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post #1 of 15
Thread Starter 
What is the highest temp you can maiintain using lump in you SFB and how long can you keep that temp?
post #2 of 15

Interesting question, why do you ask?

It's been a while since I've cooked with just lump charcoal. I really have not done much in the modification department, either.

Just a guess... if I put 2 chimneys lit lump on top of 2 chimneys of unlit lump in the my SFB, as it is set up now, I might get up to 2 hours at 300°. But I would have to adjust the intakes often to avoid spikes and drops in temps.

post #3 of 15
Thread Starter 
I ask because I can maintain 235 for two hours with one chimney lit and one unlit
But higher temps require a lot of baby sitting
post #4 of 15

That's fantastic Lemans, have you done any mods to your Char Griller. What brand of lump charcoal do you use.

post #5 of 15

Offsets are not really designed for high temps?


Using lump only, I can usually maintain 220 to 250 for 1 1/2  to 2  hours without fire tending.


Depending on ambients such as temperature and wind, of course.


Those are my normal smoking temps for most meat.


Good luck and good smoking.

post #6 of 15
Originally Posted by Venture View Post

Offsets are not really designed for high temps?




I disagree, I routinely cook at 300°-325° with my CG.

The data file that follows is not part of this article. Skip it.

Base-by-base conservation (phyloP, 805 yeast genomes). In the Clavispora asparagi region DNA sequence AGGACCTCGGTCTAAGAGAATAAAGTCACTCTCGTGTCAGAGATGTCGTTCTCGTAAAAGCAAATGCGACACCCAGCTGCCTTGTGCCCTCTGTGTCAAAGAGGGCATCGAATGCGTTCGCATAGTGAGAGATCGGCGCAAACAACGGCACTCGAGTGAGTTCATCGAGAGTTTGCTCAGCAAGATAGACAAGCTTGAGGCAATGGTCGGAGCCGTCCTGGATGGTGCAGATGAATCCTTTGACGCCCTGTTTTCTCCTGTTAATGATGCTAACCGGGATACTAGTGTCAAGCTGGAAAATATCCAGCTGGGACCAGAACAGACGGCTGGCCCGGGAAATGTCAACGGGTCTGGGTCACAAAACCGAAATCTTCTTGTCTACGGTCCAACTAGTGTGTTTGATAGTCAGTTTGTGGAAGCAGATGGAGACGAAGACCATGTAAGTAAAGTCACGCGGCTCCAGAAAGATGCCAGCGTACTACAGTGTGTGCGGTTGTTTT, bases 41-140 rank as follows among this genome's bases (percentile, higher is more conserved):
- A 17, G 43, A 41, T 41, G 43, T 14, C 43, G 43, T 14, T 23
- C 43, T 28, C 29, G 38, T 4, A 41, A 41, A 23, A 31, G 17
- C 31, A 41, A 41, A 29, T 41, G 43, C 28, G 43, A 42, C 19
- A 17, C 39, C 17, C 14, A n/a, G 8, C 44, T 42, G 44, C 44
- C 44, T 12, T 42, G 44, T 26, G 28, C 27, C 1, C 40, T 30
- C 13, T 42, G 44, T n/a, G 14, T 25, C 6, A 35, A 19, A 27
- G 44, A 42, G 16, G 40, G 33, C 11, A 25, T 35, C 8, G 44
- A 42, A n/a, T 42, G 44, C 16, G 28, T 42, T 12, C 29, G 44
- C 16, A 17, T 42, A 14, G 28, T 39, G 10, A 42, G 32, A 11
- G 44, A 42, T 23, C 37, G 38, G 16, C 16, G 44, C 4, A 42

Lemans, 235°-240° is the range my CG would like when I cooked with charcoal.

post #7 of 15
Thread Starter 
What r you burning to get those temps
post #8 of 15
Originally Posted by Lemans View Post

What r you burning to get those temps


Wood splits, but it can be done with charcoal. It just gets expensive burning charcoal. I can get wood for free.

post #9 of 15

When I'm cooking large meats I'm cooking at 300-315. When I'm cooking ribs I'm down around 275. I took a page out of Myron Mixon's book. I like to cook hot and fast. I load up my charcoal basket with two lit chimneys of kingsford competition briquettes and it's off to the races. That will usually carry me at 300 for 2 1/2 to three hours. After that I add lit chimneys of lump every 1 1/2 - 2 hours. When my temps start to drop 10-15 degrees I know it's time to add. I normally use peach mini splits. Also I go by my therms at grate level. Therm on the top gets 75 degrees hotter, so if my grate level therms are at 275 my top therm is usually at 350. I guess it's because heat rises to the top. I have the chargriller outlaw which has a bigger cooking chamber than the super pro, so I imagine the super pro wouldn't use as much fuel.
Edited by 5oclocksomewher - 7/28/14 at 7:59am
post #10 of 15

I can get 325* for a couple of hour or so, and maybe 350* for a brief period,  using just lump charcoal, but it usually involves a small fan (computer) at intake side, to keep it stoked.

It's a MUST to waste a couple of chimney, or three, of lump to get CG fully heated before adding food, if you want higher temp cooking.

Do to the fan, it does require much more lump, and I only add that fully lit lump too.  You can go through 10-14 lb. of lump in a couple of hours or so, doing this.  Expensive!